New Times / Art
The following articles were printed from New Times [newtimesslo.com] - Volume 29, Issue 2
PCPA premieres new play, 'The San Patricios,' about a little known part of U.S. history
BY KYLE McCARTY
San Patricios opens with a solemn chorus, calling to mind honor, war, and noble ideals. The play’s cast stands at attention, singing, with the set looming in the background and a series of ropes suggesting a hangman’s noose. But the solemn scene is quickly shattered, as a carnival barker caricature of 11th president, James K. Polk, and the famous Mexican general, Santa Anna, take the stage.
“History is written by winners!,” Polk shouts at the audience. This cynical statement challenges the audience to consider whose history they’ve been taught, and prepares them for the variety of experiences they will see on display in José Cruz González’s play, The San Patricios.
The play takes its name, and its focus, from a regiment of primarily Irish immigrants, who abandoned the U.S. Army and went to fight for Mexico in the Mexican-American War. They did this for a variety of reasons, some because Mexico promised land and better wages, some because they felt mistreated by the nativists in the U.S. army, and still others who became disillusioned with fighting fellow Catholics.
The story loosely follows two families: one, a well to do Mexican family, and the other, an Irish immigrant couple who come seeking a better life in America. As the play progresses, each family becomes embroiled in the war, and they eventually choose to fight alongside the San Patricios.
The play upends the traditional American immigrant story, as the Irish immigrant characters find their lives hardly better in the U.S. than they were back in Ireland. This experience drives many of them to join the San Patricios, hoping to create in Mexico the life they expected in the U.S. The shifting of allegiance from the U.S. to Mexico shows how much some are willing to sacrifice and risk to build a better life. John Riley, the leader of the Patricios exemplifies this, as he defiantly declares his love for Mexico while court martialed, based on the kinship he feels the country shares with his native Ireland.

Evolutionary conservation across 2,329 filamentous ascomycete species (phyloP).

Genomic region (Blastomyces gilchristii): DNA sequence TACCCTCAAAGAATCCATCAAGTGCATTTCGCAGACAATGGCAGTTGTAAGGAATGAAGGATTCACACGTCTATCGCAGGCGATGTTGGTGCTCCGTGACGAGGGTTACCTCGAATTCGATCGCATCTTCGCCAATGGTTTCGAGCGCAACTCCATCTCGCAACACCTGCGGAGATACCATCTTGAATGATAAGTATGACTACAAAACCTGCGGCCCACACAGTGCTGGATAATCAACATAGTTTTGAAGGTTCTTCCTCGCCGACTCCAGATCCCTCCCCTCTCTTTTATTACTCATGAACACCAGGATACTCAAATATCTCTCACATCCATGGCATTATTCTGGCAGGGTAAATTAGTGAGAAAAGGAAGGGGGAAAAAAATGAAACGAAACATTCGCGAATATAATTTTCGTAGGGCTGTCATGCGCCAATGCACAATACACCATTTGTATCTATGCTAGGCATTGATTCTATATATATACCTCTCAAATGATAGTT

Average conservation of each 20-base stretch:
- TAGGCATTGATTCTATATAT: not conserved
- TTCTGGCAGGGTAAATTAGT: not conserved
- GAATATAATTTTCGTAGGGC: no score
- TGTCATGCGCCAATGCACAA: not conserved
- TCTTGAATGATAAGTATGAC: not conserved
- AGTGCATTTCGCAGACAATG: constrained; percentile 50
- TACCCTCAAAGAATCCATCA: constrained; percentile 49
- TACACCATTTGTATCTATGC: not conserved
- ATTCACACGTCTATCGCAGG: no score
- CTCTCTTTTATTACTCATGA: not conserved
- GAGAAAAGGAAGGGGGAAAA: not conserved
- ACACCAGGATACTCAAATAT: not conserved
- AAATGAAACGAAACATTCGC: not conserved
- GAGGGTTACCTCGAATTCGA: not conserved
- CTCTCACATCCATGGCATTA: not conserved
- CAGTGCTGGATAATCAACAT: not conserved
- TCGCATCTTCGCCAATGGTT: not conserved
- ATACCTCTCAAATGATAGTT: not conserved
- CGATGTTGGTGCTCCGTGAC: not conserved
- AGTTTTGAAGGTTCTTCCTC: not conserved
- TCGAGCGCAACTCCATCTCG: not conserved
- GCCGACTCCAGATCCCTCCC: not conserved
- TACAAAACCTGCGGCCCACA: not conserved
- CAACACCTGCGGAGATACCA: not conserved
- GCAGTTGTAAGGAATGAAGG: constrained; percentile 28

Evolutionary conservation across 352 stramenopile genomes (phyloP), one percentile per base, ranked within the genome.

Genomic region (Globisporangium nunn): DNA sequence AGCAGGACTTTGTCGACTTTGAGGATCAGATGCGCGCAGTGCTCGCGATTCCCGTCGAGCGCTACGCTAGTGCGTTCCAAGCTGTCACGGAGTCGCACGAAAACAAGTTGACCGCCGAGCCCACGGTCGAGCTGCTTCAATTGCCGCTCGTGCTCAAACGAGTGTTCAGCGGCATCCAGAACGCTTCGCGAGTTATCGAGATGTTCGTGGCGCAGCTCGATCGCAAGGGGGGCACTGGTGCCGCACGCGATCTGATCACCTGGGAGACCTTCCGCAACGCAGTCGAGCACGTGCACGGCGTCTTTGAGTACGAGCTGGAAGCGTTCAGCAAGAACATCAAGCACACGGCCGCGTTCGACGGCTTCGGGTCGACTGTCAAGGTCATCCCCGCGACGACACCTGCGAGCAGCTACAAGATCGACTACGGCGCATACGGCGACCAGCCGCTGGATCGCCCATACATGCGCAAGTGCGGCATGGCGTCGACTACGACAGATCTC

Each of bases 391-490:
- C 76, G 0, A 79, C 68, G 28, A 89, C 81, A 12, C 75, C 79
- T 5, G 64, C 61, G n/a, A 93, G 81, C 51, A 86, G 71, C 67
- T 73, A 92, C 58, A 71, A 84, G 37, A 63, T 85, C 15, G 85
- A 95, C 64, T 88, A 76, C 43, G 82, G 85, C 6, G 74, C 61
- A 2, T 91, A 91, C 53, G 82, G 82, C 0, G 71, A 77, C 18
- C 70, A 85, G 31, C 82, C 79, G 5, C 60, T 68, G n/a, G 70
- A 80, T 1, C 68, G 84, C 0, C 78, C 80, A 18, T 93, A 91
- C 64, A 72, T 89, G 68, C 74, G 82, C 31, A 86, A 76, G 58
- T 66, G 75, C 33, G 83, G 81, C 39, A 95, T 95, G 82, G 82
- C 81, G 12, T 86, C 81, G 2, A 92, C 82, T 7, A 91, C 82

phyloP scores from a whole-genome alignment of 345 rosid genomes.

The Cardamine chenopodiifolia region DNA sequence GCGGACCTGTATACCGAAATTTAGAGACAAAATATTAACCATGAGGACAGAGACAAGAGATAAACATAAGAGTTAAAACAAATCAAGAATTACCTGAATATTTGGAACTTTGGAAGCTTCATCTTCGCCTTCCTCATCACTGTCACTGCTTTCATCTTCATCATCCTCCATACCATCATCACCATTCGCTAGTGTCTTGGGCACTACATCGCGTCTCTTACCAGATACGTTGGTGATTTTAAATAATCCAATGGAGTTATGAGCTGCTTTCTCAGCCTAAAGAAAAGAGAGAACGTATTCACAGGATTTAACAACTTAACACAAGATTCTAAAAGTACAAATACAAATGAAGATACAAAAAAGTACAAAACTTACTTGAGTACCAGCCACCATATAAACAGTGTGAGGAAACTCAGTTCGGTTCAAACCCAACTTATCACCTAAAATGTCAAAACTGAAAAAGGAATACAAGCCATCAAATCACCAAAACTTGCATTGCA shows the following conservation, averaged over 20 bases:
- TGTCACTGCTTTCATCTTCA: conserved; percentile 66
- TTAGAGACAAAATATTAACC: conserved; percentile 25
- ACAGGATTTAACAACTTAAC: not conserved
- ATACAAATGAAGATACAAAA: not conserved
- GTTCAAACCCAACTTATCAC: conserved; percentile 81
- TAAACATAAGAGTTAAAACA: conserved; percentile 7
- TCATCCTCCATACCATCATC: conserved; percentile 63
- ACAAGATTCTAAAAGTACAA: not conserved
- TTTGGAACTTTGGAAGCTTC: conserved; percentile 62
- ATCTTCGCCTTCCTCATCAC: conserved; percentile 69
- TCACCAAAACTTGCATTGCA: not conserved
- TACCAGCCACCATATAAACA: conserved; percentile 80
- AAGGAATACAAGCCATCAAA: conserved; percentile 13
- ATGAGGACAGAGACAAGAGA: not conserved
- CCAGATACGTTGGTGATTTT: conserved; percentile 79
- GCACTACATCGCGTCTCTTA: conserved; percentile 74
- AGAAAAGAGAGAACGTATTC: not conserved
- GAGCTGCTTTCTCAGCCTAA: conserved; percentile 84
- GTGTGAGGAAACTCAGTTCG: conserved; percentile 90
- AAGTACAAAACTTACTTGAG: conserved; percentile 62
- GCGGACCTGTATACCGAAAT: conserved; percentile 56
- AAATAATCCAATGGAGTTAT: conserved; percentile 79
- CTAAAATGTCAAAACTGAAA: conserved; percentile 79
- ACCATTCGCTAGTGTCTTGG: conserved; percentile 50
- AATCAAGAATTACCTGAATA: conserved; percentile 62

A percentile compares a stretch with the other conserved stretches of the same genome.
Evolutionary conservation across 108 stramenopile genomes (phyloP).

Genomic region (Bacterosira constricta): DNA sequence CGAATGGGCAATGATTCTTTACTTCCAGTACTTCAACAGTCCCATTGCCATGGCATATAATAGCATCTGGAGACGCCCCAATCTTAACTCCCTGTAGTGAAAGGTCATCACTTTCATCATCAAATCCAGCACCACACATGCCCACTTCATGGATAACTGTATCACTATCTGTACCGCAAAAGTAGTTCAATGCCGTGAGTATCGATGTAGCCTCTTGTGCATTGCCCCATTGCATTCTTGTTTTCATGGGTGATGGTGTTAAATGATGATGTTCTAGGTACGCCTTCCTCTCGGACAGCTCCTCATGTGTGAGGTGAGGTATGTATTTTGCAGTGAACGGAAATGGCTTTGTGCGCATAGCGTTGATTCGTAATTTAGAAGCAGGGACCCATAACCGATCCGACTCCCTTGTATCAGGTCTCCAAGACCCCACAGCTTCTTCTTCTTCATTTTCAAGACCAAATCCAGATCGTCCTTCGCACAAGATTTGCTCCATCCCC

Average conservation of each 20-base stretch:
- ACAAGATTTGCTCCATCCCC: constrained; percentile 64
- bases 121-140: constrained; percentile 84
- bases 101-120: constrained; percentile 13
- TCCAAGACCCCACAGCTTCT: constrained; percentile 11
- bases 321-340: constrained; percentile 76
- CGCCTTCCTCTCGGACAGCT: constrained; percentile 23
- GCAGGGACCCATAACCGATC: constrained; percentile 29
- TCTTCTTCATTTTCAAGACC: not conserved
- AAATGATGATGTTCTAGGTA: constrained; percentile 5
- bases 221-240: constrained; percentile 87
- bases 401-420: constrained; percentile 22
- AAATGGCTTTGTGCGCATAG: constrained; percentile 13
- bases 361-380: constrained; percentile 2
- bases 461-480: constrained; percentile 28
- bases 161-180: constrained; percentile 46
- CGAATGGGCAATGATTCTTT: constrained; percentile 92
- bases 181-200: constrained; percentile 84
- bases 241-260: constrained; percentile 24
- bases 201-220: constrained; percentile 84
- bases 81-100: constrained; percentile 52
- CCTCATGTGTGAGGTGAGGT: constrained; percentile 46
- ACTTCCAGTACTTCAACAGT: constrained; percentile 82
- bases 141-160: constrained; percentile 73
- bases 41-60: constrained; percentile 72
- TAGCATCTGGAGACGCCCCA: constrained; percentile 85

The San Patricios are viewed in radically different lights by each side. To the U.S., they are deserters and traitors, who abandoned their country to fight alongside the enemy. To Mexico, they are heroes, who helped them fight against an unjust invasion. By choosing to focus his play on characters from a variety of places and experiences, González gives the audience a nuanced look at the conflict, and is able to see the similarities between those on each side.
The play is the third by González to premiere at PCPA, and you can sense his maturity as a writer from his choice of such a controversial and historically important topic. Additionally, PCPA’s company does an able job bringing the play to life, handling dramatic scenes, foreign accents, musical performances, and comic levity with aplomb.
Particularly memorable is Anna Lamadrid, who plays Ofelia, a young Mexican woman who defies the wishes of her mother and brother, and takes up arms to defend Mexico. Lamadrid captures the fierce independence of a woman who goes against the pervasive social pressures of her time period.
Also memorable is Leo Cortez, playing Santa Anna, who portrays the Mexican general with gusto, and is able to provide moments of comic relief in a play that could be in danger of overdoing the dour. At one point, Santa Anna shouts “Let them learn Spanish, this is Mexico, cabrones!”—a comic poke at nativist demands.
The play features music by Daniel Valdez. The soundtrack of the play draws on traditional Irish and Mexican songs, and features a number of excellent performances by PCPA’s actors. The play is hardly a musical though. Rather, the use of music throughout adds color and mood, and draws the audience back to a time before recorded music was pervasive, and hearing a song meant someone had to perform it.
And just as recorded music has brought back songs from the past to audiences who might never hear them, this play gives voice to those whose story was little known until now.
Kyle McCarty’s last name is Irish. Get in touch with him via Arts Editor Jessica Peña at firstname.lastname@example.org.